Urban vs. Rural Education

1412 Words Oct 18th, 1999 6 Pages
After reading Hallway Hangers, a sense of the complex relationship between poverty and education is gained: it a dualistic one. In some views, education is a means out of poverty, yet those who grow up poor often have different opportunities, hopes, and experiences in their school years. During my time thus far at Colgate, I have participated and watched many sporting events on campus, and found that local families attend and cheer with as much enthusiasm as the students. Similarly, on National Athletes appreciation Day last year the Student Athletic Advisory Committee (SAAC) ran a program at both the elementary and high schools in Hamilton, providing question and answer periods for the students and giving them skills clinics. The …show more content…
Using J-STOR, I uncovered an article called "Achievement Orientation and Career Patterns of Rural Youth", from Sociology of Education. In it, Glen H. Elder provides a comparison of the academic progress of rural and urban youth at a large state university; the findings substantiated the point of my paper in that the rural youth were less adequately prepared for college. The article further reveals that the number of career opportunities in agriculture is decreasing, and the skill level necessary to be a successful farmer are increasing; yet the educational opportunities for the rural poor are significantly less than even the urban poor (Elder, 1963). The article reviewed relevant studies comparing educational achievement and occupational mobility of the two groups.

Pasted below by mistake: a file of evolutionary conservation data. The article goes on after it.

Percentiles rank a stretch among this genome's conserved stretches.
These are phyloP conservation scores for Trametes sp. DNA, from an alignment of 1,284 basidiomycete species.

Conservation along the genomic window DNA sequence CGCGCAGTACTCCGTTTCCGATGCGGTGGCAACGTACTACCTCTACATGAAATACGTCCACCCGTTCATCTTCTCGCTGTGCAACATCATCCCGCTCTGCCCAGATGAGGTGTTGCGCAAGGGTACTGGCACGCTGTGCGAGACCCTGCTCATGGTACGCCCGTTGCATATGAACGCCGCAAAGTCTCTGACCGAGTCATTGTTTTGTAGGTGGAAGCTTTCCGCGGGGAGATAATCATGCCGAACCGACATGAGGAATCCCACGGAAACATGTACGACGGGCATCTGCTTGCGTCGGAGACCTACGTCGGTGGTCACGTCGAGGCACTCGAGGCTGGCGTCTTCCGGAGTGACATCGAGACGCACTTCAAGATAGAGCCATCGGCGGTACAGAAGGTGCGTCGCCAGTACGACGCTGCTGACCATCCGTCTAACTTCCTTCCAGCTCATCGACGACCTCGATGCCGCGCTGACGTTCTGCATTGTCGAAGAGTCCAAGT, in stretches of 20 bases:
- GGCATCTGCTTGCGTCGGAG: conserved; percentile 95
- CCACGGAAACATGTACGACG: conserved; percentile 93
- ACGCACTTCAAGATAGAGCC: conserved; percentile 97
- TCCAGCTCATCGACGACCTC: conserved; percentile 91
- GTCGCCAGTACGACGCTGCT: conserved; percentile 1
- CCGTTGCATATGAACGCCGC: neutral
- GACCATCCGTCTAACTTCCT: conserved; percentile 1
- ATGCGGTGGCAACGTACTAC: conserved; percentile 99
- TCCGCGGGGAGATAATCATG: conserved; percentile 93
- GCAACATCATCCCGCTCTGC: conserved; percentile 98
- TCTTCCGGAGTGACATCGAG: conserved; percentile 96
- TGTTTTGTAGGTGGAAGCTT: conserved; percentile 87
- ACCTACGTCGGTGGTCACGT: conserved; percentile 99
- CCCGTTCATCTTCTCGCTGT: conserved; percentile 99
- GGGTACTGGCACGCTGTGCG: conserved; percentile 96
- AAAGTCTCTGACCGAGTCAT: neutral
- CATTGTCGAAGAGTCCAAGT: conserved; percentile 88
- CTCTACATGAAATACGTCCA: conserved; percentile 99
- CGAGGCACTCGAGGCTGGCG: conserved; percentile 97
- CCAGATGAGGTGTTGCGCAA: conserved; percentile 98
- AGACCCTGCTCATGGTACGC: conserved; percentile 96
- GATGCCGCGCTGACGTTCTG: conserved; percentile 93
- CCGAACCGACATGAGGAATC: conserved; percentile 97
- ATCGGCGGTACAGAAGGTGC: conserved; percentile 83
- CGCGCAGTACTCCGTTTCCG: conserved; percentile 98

I found an article from the Boston Globe headlined "Untapped No Longer", in which Diane E. Lewis stated that due to the low unemployment rates, employers are "turning to a long overlooked and largely untapped labor source: the urban and rural poor" (Lewis: 1999, 1). That the article discussed both groups together, and their recent increase of employment seems to contrast with the evidence that rural and urban youth do not nave to the same opportunities. This article focused more specifically on a given region (Boston) and the employment trends there; it would be an interesting
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